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Wednesday, 10 March 2010 16:12

SBA spreads the wealth wide and far in I-40 rockslide loans

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The U.S. Small Business Administration plans to hand over more than $1.4 million in disaster relief loans to a host of unlikely recipients in the region.

The low-interest loans are meant to aid businesses distressed by a rockslide that shut down a section of Interstate 40 in Haywood County since October.

Many of the 15 businesses that have received loans so far are hotels, motels and restaurants found far from the interstate. Others don’t appear to be tourism-related businesses at all, making it hard to figure how a drop in the traveling public on I-40 would have hurt their bottom line.

Becky & Jaime’s Water’N Hole, a bar in Waynesville, will receive $17,300 in federal money.

Asheville’s Fun Depot, which offers go-carts, laser tag and mini-golf, will get $87,800 in loans.

And Falin Excavating in Sevierville, Tenn. — more than 35 miles away from where Interstate 40 is blocked off — has received the most out of any business so far: $333,200.

SBA spokesman Matt Young pointed out that the economic impact is far more widespread than one might think.

“You can have counties north of Haywood, south, east or west,” said Young. “They all could have been impacted because of their inability to have access to Interstate 40.”

County lines mean little when it comes to doing business, Young added. Businesses on either side of the closed road may have lost access to suppliers, for example.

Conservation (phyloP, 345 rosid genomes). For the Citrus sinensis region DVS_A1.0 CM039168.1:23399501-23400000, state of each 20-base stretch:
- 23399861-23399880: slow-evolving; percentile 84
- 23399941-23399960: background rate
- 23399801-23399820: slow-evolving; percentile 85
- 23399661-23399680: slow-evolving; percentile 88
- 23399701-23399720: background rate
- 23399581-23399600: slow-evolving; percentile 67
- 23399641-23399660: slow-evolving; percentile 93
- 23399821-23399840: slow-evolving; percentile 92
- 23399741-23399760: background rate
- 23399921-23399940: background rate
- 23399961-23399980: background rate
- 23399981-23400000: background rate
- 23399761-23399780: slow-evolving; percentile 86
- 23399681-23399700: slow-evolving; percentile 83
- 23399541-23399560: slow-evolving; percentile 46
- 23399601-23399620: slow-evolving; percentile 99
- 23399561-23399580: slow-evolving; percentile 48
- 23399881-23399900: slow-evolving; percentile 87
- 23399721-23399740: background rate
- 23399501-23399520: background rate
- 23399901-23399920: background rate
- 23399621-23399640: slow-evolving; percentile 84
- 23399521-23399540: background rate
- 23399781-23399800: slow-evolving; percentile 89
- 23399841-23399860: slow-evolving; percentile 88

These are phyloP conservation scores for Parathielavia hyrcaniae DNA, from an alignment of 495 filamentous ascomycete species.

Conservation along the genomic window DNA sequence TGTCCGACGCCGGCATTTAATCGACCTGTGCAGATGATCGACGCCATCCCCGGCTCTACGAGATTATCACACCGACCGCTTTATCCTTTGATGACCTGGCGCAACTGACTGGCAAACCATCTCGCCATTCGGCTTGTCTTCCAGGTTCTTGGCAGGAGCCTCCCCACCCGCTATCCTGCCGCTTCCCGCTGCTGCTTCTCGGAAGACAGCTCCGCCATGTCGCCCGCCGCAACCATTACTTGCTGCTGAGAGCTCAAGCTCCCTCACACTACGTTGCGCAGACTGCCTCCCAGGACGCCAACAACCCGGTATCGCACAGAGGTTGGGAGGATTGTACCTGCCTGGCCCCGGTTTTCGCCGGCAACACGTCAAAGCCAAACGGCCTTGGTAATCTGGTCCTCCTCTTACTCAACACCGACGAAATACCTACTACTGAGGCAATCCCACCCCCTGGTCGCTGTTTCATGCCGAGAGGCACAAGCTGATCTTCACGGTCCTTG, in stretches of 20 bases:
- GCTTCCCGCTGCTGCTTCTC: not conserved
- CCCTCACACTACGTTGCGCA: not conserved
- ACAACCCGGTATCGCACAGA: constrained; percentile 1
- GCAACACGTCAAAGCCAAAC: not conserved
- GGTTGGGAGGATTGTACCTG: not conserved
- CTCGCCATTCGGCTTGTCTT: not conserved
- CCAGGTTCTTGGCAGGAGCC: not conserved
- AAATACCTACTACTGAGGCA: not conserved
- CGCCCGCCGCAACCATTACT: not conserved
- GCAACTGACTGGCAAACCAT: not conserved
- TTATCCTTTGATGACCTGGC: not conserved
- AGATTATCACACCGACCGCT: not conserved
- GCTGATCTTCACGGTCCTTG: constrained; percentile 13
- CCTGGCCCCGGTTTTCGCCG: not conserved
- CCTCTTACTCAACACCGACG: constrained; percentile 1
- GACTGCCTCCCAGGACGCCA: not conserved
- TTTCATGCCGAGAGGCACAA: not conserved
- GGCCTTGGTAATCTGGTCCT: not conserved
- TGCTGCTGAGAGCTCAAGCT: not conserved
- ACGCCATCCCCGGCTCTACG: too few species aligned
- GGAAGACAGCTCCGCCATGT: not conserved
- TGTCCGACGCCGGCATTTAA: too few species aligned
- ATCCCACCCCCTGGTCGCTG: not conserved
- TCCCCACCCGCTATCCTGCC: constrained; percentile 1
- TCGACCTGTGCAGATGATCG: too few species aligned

Young would not provide the names of businesses that were denied a loan.

A pervasive impact

Dave Day, owner of Asheville’s Fun Depot and the adjacent Brookstone Lodge, received SBA loans for both businesses.

Day said sales have dropped by 10 percent because of the rockslide, and his businesses have suffered the loss of lucrative bus groups that often stop by.

“It’s not like I was going to go out of business, but it definitely had an effect on the business when your sales drop off,” said Day.

With an ailing economy already hurting sales, businesses have had the extra burden of proving their financial loss was caused particularly by the rockslide.

Since Day keeps a tally of where his customers come from, he was able to show the SBA a drop-off of customers from Tennessee.

Hotel manager Teresa Smith said she’s likewise seen a plunge in Tennessee travelers venturing to Maggie Valley since the rockslide occurred.

Smith is general manager of the Maggie Valley Inn, one of the few clear-cut cases of a tourism-based business in the actual vicinity of the slide.

On a recent weekend, only 12 out of 110 rooms at the hotel were occupied. During the same weekend last year, 28 rooms were full.

“Certainly [the loans are] going to help keep us afloat through the rest of the winter,” said Smith. “March and April are even typically slower than December, January and February because skiing is over with.”

Smith said though above average snowfall has brought a greater influx of skiers to Maggie Valley, the inn has had to cut back on its already skeletal wintertime crew.

Smith not only handles her regular duties but also mans the front desk and answers phones — tasks that would usually be divvied between two employees.

Even though the inn is approved for loans, they haven’t received one lump sum, Smith said. The SBA is doling it out a little at a time.

Loan or no loan, it’s clear that most businesses in Maggie Valley have all been affected by the rockslide.

“You can just ride up and down the road in Maggie Valley and look at how many cars are in each of the businesses,” said Smith, who also serves as president of Maggie Valley Chamber of Commerce. “You get a good feel for what everyone’s going through.”

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